We examine new research showing PRS rents are substantially lower in ‘Blue Wall’ constituencies and Labour concerns about ‘one-week shortfall’ under Universal Credit.
The PRS and the Blue Wall
The Resolution Foundation has published a report on ‘Blue Wall’ constituencies, those traditionally Labour seats that fell to the Conservatives at the 2019 General Election.
- Private rents in the Blue Wall are lower than they are in both Labour and other Conservative constituencies. In 2018 Blue Wall rents were £316 lower per month compared to the England and Wales average. Nominal rents in the Blue Wall are so much lower than in other areas that rents today in the Blue Wall are equivalent to the average rent across England in 2001.
- The report says that “These lower private rents have a read-across to the Blue Wall’s lower level of internal migration outflows. Previous Resolution Foundation research has shown that faster rents growth in higher-rent areas during the 21st century has acted as a headwind to people moving from lower-rent (lower-productivity) areas to higher-rent ones in search of work.”
It goes on to say: “Before 2010, rents in the Blue Wall, Labour seats and other Conservative areas grew at largely the same rate as the England and Wales average of 3.7 percent. In this period nominal rents increased by over half across the country, from an average of £486 to £745 per month.
“After 2010, however, growth rates in the Blue Wall started to fall behind both Labour and other Conservative constituencies.
“In this period, the Blue Wall grew at a rate of nearly half the England and Wales average. This will reflect the Blue Wall’s relatively weak employment and earnings performance post-crisis…and also much slower population growth in the Blue Wall than elsewhere.”
In respect of the size of the PRS, it notes: “When it comes to private renting, families in the Blue Wall are more similar to other Conservatives seats than Labour ones. In both the Blue Wall and other Conservative areas, around 30 per cent of families were private renters in 2019. Here the Blue Wall differs from Labour seats, where the proportion of private renters is around a third higher.”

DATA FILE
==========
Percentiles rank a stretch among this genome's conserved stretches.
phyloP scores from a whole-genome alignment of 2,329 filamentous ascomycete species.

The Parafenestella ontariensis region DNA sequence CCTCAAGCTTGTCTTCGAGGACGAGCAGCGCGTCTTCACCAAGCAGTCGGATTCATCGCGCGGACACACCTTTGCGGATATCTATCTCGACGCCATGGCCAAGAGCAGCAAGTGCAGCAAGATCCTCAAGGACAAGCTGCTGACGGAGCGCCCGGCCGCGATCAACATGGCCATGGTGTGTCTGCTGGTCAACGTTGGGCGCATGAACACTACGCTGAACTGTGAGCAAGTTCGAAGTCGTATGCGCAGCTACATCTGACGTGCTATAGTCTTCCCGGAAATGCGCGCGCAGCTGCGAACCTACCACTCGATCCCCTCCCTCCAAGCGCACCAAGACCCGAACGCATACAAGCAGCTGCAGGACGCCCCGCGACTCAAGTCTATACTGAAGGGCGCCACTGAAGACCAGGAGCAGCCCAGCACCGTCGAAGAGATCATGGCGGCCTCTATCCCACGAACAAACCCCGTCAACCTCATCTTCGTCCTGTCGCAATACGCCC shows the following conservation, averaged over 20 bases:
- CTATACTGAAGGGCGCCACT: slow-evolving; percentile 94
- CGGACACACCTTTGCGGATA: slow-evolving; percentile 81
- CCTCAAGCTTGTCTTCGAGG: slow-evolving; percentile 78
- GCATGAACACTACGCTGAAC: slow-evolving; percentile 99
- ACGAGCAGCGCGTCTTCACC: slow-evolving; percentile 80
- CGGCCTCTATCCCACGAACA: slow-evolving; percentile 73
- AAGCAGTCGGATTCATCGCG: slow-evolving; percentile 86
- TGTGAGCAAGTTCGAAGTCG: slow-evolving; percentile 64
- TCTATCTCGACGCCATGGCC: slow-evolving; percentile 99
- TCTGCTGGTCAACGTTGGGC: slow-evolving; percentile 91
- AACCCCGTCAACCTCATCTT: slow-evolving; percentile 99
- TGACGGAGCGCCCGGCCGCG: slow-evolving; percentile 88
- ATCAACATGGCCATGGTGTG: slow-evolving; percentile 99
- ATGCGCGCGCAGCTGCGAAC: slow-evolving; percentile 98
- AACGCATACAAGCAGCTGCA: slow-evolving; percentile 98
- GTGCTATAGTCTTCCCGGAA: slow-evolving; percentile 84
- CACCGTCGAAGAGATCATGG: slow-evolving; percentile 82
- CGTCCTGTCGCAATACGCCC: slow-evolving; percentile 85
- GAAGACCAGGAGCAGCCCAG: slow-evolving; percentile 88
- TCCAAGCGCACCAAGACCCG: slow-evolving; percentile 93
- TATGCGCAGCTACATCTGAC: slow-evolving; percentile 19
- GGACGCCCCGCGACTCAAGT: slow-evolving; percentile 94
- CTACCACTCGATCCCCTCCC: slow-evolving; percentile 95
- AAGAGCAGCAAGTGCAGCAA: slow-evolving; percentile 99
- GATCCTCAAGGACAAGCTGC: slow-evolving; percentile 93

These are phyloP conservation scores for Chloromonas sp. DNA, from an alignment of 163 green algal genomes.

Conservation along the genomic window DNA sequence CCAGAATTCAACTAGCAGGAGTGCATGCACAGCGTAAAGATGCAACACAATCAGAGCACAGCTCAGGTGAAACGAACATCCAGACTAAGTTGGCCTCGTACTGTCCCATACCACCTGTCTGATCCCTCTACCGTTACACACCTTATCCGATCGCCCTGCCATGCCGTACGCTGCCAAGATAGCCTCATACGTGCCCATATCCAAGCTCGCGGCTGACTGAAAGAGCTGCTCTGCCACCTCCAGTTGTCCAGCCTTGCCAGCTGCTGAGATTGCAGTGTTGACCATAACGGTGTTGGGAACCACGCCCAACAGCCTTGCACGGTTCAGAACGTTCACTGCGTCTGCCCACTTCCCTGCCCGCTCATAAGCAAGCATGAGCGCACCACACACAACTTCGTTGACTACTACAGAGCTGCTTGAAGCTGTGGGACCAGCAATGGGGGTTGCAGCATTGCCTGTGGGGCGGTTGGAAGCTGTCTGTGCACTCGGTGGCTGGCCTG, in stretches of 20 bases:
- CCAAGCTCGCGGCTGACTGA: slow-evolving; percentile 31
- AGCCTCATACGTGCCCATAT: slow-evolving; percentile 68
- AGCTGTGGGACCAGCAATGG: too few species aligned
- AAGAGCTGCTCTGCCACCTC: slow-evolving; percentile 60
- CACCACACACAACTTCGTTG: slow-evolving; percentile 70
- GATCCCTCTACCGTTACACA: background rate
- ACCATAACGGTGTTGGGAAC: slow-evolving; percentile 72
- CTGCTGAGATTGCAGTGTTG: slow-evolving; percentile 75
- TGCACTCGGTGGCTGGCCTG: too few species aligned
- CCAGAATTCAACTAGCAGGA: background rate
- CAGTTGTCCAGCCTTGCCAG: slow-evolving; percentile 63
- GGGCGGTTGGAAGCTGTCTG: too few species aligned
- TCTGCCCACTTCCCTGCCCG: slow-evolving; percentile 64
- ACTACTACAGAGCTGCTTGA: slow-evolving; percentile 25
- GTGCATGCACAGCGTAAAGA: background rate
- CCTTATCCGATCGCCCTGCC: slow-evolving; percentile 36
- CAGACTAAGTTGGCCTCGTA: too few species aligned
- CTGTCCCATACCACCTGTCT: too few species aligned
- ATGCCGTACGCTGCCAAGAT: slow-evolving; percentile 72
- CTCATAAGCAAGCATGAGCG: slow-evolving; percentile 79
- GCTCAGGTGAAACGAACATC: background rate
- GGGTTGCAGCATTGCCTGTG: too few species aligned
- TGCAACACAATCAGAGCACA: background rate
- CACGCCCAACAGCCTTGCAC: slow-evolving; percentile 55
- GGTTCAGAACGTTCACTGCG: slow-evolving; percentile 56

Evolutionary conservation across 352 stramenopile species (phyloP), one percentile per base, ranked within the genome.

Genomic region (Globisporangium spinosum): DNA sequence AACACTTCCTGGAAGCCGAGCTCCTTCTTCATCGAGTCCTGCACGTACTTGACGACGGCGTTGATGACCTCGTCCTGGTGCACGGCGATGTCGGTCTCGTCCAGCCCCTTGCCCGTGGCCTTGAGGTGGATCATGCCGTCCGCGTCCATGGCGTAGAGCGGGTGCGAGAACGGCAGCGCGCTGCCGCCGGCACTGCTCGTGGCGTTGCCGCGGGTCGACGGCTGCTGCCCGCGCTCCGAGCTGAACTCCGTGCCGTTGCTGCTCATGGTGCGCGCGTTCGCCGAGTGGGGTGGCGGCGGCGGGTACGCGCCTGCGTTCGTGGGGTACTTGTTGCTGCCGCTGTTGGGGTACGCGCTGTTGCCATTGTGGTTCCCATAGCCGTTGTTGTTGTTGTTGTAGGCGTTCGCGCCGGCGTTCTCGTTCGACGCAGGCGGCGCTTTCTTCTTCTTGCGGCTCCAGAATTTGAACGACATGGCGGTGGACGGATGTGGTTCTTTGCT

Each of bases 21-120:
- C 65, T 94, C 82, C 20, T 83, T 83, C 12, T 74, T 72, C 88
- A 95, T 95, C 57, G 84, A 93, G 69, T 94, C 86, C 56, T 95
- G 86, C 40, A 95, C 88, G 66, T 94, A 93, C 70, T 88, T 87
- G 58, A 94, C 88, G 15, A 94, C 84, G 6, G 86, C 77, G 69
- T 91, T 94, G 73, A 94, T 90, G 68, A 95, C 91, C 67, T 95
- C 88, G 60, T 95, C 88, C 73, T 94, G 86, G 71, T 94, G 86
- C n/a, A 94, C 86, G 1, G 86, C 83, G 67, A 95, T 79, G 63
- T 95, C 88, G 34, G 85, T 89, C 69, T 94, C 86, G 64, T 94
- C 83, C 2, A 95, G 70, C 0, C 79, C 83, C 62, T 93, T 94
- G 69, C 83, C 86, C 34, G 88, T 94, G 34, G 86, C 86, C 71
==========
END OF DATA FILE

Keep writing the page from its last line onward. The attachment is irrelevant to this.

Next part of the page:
Labour MP concerned about rent ‘shortfall’ under Universal Credit
Stephen Kinnock MP (Labour, Aberavon) has received a response to his written question asking what recent steps the DWP has taken to ensure that Universal Credit claimants paying rent weekly do not face a one-week shortfall in their UC housing element in 2020.
The Work and Pensions Minister, Will Quince MP, responded: “Neither tenants or landlords lose a week’s rent in a 53 weekly rent payment year as has been alleged; no year contains 53 weeks.
“The problem is alignment between weekly and monthly cycles. Each month the UC housing element is a constant figure but claimants with weekly tenancy agreements will be required to make either four or five rent payments within this period.
“If the claimant always pays their rent on time, in five payment months they are effectively making payment for part of the following month. That month will always be a four rent-payment month, so the combination of the advance payment and the ‘overpayment’ of housing support during that month will result in the correct amount of housing element being paid.
“Where a landlord charges rent weekly on a Monday, because of the way the calendar falls every five or six years, they will seek 53 rent payments in a year, with the 53rd payment in part covering the tenancy for the first few days of the following year.
“The effect of this is that, over the course of the next housing association rental year, a tenant’s UC payments will accurately reflect their liability, irrespective of the 53 payment weeks.”